Relocate city vendors to Kisekka land - Museveni

Kampala Capital City Authority  enforcement officers load demolished kiosks on a truck in Kampala on January 6.  KCCA is currently evicting traders off  the streets. PHOTO/ISAAC KASAMANI

What you need to know:

  • President Museveni  says city vendors shouldn’t be forced to relocate to Usafi Market.
  • The Lord Mayor recommended that the government provides necessary funds for construction of modern markets to accommodate the urban poor.

President Museveni has ordered the management of Kampala Capital City Authority to relocate the city vendors to Kisekka land.

A credible source told this publication yesterday that while chairing a Cabinet meeting at State House Entebbe on Monday President Museveni said vendors should not be forced to relocate to Usafi Market.

“I’m told that there is land in Kisekka close to two hectares, the minister for  Lands and Minister for Kampala are directed to look into that land and use it to relocate vendors,” the source quoted Museveni as having said.

The President’s orders come after vendors have been chased away from streets in an attempt to implement the Kampala Smart City initiative, which involves improvement of garbage collection and management around the city.

Mr Hussein  Hud, the Kampala Resident City Commissioner,  while addressing the media last Monday said vending and hawking is illegal and no one should take government laxity to enforce the law.

“The simple issue of vendors being relocated from streets to the markets has been politicised, Usafi and Wandegeya Markets are empty, the amount of money government invested in building these markets is uncounted for and some among the political showbiz masters in Kampala think that nothing should be done,” he said.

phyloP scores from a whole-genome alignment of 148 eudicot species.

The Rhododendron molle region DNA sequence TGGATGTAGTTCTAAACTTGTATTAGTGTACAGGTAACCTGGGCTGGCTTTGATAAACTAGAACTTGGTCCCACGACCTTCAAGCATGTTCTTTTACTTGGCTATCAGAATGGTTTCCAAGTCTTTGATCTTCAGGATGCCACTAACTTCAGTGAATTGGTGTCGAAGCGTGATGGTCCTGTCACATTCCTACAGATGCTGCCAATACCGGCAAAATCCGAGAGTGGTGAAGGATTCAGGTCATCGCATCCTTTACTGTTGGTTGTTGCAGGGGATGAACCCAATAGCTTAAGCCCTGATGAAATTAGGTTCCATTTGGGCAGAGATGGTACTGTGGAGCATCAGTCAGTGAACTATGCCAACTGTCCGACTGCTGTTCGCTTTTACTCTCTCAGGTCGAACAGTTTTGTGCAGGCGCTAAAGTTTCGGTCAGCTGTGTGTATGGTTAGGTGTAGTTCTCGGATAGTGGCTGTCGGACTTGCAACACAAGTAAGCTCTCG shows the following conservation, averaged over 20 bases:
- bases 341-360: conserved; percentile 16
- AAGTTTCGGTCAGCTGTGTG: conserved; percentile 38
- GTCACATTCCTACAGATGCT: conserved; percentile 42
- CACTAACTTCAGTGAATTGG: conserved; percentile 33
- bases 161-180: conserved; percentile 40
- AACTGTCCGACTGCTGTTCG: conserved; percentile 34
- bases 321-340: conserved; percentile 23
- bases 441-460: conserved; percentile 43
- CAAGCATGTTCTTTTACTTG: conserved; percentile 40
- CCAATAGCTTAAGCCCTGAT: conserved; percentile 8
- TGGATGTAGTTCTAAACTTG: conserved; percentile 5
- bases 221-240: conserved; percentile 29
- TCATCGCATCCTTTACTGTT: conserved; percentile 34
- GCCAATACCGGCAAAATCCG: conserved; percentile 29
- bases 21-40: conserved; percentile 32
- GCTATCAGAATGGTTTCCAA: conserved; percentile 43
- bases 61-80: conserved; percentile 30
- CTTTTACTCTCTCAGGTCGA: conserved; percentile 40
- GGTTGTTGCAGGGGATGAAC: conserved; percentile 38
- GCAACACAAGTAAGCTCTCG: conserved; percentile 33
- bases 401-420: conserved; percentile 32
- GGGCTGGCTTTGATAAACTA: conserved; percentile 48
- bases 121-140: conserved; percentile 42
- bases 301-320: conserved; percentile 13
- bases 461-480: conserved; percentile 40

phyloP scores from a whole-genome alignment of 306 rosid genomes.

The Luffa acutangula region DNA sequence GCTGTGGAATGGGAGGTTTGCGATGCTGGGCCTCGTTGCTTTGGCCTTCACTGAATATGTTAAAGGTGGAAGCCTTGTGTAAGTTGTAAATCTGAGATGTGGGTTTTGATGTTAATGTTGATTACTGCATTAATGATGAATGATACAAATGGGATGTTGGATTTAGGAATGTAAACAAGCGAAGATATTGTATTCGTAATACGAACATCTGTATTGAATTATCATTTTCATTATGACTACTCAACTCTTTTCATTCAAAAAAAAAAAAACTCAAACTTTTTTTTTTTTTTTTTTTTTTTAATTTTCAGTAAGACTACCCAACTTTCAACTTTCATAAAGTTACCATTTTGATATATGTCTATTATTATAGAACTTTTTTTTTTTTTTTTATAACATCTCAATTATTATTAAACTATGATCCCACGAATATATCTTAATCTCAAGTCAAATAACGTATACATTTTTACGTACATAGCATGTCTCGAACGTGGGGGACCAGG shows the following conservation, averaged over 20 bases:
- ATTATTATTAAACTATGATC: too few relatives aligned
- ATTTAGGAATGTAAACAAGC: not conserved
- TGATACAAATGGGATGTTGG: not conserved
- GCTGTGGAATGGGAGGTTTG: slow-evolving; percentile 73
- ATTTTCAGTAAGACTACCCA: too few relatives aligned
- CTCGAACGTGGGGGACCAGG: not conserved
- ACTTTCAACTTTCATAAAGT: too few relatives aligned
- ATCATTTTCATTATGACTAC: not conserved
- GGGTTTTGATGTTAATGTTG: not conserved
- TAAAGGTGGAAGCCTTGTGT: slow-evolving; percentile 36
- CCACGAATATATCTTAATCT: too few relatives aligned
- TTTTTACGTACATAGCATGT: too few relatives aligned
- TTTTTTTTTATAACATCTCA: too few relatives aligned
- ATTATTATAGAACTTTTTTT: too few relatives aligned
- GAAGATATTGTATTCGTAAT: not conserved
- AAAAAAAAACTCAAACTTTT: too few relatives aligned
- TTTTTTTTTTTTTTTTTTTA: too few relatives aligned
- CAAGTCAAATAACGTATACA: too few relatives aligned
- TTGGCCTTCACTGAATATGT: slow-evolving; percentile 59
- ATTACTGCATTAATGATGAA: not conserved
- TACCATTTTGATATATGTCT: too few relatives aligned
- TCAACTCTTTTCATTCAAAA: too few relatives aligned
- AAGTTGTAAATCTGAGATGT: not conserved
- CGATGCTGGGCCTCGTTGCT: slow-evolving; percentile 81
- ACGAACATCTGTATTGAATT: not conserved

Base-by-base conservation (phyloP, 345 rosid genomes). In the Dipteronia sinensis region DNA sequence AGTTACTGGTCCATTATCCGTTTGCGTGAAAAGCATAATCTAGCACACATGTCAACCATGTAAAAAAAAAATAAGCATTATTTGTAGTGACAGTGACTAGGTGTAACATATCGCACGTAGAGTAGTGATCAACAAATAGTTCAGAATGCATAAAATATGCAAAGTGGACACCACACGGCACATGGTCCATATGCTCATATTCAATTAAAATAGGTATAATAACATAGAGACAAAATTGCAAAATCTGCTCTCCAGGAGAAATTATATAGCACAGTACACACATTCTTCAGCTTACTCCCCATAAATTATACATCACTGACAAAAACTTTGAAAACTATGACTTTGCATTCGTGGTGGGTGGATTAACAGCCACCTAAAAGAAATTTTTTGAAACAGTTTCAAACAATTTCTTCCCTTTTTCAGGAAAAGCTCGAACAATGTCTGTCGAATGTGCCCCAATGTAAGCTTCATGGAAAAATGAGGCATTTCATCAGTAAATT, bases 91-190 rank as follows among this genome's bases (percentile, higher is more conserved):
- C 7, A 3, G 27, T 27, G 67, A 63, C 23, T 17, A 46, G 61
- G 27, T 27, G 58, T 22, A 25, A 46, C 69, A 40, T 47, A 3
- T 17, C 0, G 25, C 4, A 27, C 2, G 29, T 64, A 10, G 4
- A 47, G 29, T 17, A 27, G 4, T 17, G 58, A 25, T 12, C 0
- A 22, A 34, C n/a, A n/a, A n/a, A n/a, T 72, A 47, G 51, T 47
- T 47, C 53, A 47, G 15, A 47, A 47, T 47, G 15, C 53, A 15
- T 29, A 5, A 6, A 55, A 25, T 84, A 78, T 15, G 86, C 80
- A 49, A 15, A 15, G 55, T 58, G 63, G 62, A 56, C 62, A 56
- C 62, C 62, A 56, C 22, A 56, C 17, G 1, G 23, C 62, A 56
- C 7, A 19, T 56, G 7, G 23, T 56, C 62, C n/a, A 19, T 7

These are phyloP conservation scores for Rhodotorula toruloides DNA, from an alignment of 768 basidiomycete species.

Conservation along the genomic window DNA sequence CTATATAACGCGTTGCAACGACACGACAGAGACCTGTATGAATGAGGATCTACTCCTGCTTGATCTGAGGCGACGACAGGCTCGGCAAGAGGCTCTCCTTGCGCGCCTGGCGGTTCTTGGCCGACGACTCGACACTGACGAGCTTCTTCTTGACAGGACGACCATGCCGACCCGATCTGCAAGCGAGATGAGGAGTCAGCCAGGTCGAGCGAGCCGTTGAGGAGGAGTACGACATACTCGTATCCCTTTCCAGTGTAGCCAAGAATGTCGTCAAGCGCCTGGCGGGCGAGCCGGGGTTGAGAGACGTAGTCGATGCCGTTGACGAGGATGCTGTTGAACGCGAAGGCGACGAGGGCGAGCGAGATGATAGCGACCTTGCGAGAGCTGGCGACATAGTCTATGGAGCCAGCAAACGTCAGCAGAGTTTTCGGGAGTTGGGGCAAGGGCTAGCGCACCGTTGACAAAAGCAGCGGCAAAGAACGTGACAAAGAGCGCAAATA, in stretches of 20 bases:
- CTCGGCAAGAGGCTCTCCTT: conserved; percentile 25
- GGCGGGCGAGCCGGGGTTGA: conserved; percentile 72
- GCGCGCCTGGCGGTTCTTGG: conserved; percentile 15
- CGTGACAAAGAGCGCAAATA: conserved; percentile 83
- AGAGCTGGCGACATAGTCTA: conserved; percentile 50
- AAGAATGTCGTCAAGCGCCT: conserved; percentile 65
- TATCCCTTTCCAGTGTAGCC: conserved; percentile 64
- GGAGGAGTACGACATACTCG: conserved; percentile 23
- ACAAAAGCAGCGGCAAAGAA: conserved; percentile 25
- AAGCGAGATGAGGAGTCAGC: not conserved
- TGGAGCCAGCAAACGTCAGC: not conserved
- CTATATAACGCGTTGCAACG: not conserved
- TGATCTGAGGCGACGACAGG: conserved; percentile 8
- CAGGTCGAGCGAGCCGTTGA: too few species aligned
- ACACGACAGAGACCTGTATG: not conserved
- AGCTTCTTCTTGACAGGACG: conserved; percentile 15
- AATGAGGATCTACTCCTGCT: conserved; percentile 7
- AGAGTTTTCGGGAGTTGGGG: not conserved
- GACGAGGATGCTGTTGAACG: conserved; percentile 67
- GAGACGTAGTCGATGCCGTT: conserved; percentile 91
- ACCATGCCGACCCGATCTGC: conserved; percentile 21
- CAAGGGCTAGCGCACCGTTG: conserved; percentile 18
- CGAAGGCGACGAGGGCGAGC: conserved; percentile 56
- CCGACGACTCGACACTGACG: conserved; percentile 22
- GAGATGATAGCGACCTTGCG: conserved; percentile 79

However,  Lord Mayor Erias Lukwago, the political head of KCCA, last Friday while delivering his New Year message to the council at City Hall disagreed with the government decision of evicting vendors from the streets.

Mr Lukwago said the current regime governing trade order in Kampala allows street vending in an organised manner and it is the duty of KCCA to work out a mechanism of regulating them. 

“That is where the RCC and other leaders go wrong for saying that street vending and hawking is illegal which is not true. Like the Trade Order Ordinance 2006, the Trade Licensing  Act 1969  provides for hawkers licence  and Kampala street traders by-laws,” he said.

The Lord Mayor recommended that the government provides necessary funds for construction of modern markets to accommodate the urban poor.

“We must finalise markets which were put on hold due to lack of funds like Kitante, Busega, and also have modern markets in each division of Kampala,” he said.

When contacted, the KCCA executive director, Ms Dorothy Kissaka, promised to look into the matter.

By press time efforts to reach the minister of Kampala, Mr Kabuye Kyofatogabye, were futile as he did not respond to our calls.